I still remember how amazing it felt when I was young and lucky enough to be flying somewhere and ended up with a window seat. Those few moments during take off and landing provide an exhilarating and rare view of our environment. What would it be like if we had the ability to fly ourselves in our own plane and had the ability to get unhindered shots of wherever we happened to be flying? Welcome to the beautiful bird’s eye view of pilot and aerial photographer Alex Maclean.
Alex Maclean is one of the world’s most preeminent aerial photographers. For almost 40 years, he has been flying himself over much of the United States and parts of Europe. Originally setting up shop as an aerial architectural and landscape design photographer for university research, Alex has established a dedicated and extensive roster of clients over the years.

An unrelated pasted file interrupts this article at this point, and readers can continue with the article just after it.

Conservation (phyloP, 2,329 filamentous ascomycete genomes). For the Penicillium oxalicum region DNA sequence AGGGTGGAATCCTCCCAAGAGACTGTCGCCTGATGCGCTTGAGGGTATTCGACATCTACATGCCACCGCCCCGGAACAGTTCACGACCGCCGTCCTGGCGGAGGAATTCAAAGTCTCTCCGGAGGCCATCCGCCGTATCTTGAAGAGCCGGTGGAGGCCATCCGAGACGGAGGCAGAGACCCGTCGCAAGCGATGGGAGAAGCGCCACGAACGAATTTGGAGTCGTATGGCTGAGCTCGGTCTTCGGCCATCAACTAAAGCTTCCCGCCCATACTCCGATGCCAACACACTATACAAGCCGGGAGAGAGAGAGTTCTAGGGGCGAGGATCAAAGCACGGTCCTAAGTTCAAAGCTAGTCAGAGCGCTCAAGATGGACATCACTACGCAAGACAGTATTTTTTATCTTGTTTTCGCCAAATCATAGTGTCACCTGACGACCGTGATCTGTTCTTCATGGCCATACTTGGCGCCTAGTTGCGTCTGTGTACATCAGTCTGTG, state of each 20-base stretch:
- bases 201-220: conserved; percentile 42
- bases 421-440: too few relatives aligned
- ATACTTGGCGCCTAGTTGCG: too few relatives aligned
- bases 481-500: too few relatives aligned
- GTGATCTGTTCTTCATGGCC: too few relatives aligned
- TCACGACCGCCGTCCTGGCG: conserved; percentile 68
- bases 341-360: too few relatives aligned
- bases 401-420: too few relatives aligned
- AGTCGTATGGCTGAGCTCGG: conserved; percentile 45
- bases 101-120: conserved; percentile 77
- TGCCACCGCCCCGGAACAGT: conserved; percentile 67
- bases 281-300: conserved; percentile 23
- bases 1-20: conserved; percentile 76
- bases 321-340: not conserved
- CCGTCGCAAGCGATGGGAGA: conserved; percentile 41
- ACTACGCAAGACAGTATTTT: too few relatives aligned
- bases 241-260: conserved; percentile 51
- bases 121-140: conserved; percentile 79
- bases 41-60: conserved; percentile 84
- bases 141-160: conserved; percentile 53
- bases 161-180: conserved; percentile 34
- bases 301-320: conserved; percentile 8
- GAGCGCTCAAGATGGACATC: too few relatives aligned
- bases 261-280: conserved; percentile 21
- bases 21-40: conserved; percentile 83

As a graduate of Harvard’s Graduate School of Design, with a Masters in Architecture, Maclean possess a keen eye for color, composition and framing which is so evident in his work.
Maclean outlines his ability to observe the world from above, both in terms of understanding the beauty of the natural world, but also how the patterns, shapes and colors of buildings and other man made structures juxtapose against the natural environment, which is the really the essence of what I find most fascinating about his work:
“You see places where things are moving through the landscape making paths. Then you see other things that are holding things in place. Rivers and streams are pathways, for instance, while ponds and lakes are containment. But those categories transcend every land use that you have. That generates patterns right away. The other thing I often look for that really highlights these patterns is looking at borders and edges. You usually get contrasts from one side to the other. Color also adds another huge dimension.”
Alex has just wrapped a gallery showing that was entitled “Alex Maclean: Aerial Perspectives” at London’s Beetles + Huxley, one of the world’s most prominent gallery spaces. Details of his work and the online gallery can still be seen on the site at that link and is well worth checking out.